I always write about crappy customer service I think it is only fair that I write about good ones too.
THE C. CLUB, PAVILLION
I was having dinner with a couple of friends. We had reservations and had specifically asked for a smoking table. When we arrived, we were promptly shown to our seat.There was an ashtray on the table and my friends, as expected of them, started puffing away. A few tables in front of us was this old guy with what was presumably his much much younger girlfriend. Yes, I am pretty sure it was the girlfriend and not his daughter, you don’t hold hands and sit THAT close to your daughter unless you are sick in the head.
Anyway, the gentleman started making exaggerated waving-the-cigaratte-smoke gestures at us, obviously expressing his displeasure. We looked at each other, and one of my friends held up the ashtray to show the gentleman that we were rightfully sitting in a smoking section so his drama was completely unnecessary. The gentleman then complained loudly to one of the waiters , who then came to our table and asked us to change tables.
Of course we were annoyed with the waiter’s request and thought he was being tactless. Why should we move? If the gentlemen was bothered by the smoke, then he should hightail his behind out of the smoking section. So we told the waiter firmly, no we will not move.
The gentleman complained again. A lot more loudly this time, with colourful swear words thrown in. The waiter came again to us, again we told him no and asked him to call his manager.
Shortly, the manager came. And this was how he handled the situation:
- He apologised profusely to us for the way his waiter addressed us over the smoking issue;
- He apologised again and admitted that they made a mistake and had seated us in the non-smoking section instead.
- When we pointed out that there was an ashtray on the table, he said there was no excuse for their mistake and offered to seat us by the window, and that our drinks would be on the house for all the trouble that they have put us through. And he apologized again.
We told him yes we would accept the free drinks but we did not want to move as our starters had arrived and we were the middle of it. So we decided to stop smoking for the duration of the dinner instead. Problem solved. Everybody happy.
One thing I learned though. Age or money doesn’t buy you any class. The gentleman who complained could have done it discreetly and gracefully rather than making a scene. You were eating at the Carat Club, for goodness sake. Have some class. I know that he wanted to show off his ‘power’ to the girlfriend, but you know what? He came off like an old, desperate jerk whose charms come in the form of dollar bills. Trust me, the girl wasn’t there for his good looks or wonderful manners since he was obviously lacking in both.
I still think Carat Club could have handled the situation better and the waiter should have NEVER been allowed to approach us the way he did; but the manager made up for it. H etook the chance to show what he was made of and what the C Club is all about, in a respectful manner. That’s all you are asking for from any service staff. Some respect and manners. I would have sacked the waiter and kicked the complaining customer out though. Both of them ruined the image of the place and the experience for us. I haven’t been to the C Club since.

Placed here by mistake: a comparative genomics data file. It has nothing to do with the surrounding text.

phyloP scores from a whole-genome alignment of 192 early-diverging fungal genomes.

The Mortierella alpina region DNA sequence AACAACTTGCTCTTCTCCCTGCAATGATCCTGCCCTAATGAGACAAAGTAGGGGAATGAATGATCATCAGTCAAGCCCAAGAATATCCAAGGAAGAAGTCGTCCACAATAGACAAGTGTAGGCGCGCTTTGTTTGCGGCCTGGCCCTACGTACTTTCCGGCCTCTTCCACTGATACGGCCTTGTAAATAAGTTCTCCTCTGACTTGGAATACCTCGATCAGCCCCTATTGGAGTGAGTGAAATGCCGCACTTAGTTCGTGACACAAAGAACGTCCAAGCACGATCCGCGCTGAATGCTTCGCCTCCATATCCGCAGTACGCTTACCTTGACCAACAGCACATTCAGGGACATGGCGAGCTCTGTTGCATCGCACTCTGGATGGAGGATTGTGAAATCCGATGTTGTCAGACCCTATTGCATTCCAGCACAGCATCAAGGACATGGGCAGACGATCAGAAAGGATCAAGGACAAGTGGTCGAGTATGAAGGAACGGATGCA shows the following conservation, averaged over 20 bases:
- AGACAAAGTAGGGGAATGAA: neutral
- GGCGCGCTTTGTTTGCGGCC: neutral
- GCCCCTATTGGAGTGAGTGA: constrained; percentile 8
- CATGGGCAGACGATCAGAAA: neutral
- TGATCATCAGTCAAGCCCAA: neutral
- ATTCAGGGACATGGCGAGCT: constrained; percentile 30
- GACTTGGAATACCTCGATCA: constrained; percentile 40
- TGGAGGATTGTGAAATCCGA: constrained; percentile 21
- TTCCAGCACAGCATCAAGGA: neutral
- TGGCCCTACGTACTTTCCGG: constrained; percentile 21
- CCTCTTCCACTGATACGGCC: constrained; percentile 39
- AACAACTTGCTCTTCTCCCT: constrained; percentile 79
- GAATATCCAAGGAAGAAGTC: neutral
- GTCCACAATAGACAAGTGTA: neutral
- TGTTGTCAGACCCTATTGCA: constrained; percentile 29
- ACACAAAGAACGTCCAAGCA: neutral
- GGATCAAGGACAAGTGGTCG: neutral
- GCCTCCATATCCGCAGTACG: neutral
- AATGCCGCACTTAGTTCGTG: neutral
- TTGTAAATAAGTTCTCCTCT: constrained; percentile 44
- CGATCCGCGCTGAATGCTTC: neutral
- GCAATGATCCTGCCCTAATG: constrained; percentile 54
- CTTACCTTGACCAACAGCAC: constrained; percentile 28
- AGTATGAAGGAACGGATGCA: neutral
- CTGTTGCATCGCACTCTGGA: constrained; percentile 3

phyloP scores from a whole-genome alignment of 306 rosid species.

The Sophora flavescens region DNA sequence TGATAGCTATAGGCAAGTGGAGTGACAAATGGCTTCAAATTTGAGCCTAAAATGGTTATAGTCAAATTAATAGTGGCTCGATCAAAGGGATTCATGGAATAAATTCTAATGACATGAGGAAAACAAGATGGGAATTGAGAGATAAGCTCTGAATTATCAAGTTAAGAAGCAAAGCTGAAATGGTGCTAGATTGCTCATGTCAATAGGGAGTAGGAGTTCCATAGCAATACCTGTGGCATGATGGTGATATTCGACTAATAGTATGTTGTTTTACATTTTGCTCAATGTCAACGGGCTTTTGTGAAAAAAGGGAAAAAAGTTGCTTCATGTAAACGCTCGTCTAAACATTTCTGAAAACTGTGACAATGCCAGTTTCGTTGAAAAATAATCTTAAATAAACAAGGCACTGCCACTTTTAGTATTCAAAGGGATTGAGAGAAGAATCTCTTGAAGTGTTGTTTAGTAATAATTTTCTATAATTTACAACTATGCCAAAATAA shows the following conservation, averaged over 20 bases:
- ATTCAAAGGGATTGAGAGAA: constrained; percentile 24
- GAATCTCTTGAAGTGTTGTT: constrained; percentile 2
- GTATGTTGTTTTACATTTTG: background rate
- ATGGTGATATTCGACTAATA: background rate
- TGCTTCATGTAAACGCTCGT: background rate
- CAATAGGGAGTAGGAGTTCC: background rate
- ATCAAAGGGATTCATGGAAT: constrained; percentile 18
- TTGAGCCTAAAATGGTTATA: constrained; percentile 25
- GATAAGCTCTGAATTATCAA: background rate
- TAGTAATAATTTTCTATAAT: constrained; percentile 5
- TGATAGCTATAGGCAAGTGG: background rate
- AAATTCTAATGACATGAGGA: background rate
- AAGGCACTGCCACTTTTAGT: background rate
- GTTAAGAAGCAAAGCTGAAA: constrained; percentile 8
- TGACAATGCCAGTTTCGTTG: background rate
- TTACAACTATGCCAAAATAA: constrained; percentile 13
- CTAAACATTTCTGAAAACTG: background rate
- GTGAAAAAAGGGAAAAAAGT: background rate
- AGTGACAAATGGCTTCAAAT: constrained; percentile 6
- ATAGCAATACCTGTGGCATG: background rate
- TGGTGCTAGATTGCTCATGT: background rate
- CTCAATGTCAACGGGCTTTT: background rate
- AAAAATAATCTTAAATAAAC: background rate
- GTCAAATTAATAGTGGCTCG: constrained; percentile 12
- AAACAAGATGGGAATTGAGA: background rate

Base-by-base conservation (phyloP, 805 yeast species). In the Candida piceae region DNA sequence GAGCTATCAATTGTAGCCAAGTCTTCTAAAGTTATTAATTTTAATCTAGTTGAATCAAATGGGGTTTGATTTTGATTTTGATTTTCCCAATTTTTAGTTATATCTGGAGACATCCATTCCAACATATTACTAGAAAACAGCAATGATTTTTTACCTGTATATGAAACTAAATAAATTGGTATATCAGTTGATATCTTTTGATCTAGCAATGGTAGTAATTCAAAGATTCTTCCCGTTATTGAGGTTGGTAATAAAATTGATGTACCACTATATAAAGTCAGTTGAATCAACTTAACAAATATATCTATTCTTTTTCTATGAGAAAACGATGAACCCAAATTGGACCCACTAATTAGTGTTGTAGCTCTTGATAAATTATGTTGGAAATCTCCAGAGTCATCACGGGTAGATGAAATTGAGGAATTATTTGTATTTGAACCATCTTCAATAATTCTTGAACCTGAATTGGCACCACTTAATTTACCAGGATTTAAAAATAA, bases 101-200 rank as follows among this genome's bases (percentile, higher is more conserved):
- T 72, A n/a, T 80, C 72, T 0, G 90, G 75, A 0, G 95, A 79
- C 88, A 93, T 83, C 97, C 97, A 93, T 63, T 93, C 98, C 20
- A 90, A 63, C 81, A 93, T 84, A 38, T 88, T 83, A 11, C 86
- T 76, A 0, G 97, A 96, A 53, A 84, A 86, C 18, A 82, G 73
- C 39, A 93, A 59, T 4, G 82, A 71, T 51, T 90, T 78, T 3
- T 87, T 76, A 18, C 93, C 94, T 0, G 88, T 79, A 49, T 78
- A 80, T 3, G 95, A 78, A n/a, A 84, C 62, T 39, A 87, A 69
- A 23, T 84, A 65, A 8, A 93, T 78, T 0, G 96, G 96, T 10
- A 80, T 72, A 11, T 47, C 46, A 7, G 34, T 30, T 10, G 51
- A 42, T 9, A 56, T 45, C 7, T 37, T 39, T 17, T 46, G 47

COFFEE BEAN, BANGSAR VILLAGE II
It was a lazy Friday morning. Wade and I went to have breakfast in La Bodega and then decided to follow that up with coffee next door at the Coffee Bean in Bangsar Village II.
We walked up to the counter, still happily chatting and catching up. There was only one customer in front of me, a middle-aged tourist I believe, and her two friends. The manager was manning the till, while a barrista was busy behind the counter preparing coffee for these ladies. For the purpose of this post, let’s call the lady Miss Abu.
Miss Abu waved her coffee bean card and insisted that the manager honour the points in the card. The manager politely explained to Miss Abu that they do not accept the card as it was not issued in Malaysia, but he could convert the points into cash and deduct the ladies’ purchase from there, or something like that, it was not like I was paying great attention to what was going on or eavesdropping on the converstion or something. Miss Abu then complained loudly in her heavy accent yadda yadda yadda, and then she scrutinized her bill, and said that the calculation was wrong by 30 sen. By then, a good 10mins had passed and two or three more customers had entered the shop and queued behind me.
The manager, keeping his cool, apologised to Miss Abu and asked for her receipt and redemption card again so that he could recalculate the rebate. I was just about to tell Wade to leave and go to Starbucks next door instead, when the barrista came to us, without any prodding or eye/hand signals from the manager, and asked us what would we like to order. We told him what we wanted and he prepared the drinks. Unfortunately the manager was still attending the fat, loud and obnoxious Miss Abu who was unhappy over the 30 sen issue (I believe he resolved it by eventually giving her 30sen).
So, the barrista then walked to the second till, opened it and waved us to the new line and completed our transaction. And he did all this with a smile, without being told to by his manager at all. He saw a situation and he resolved it. I was very impressed and could not stop raving about it. I regret not getting his name or I would have mentioned it in here, but the kind of pride and dedication he puts into his job, though to some people it is just a menial work preparing coffee for other people, is examplary. There is no job too small. He was the living proof of it. No matter what he does, or where he goes next, I am sure he will do well. You can’t teach that kind of thing.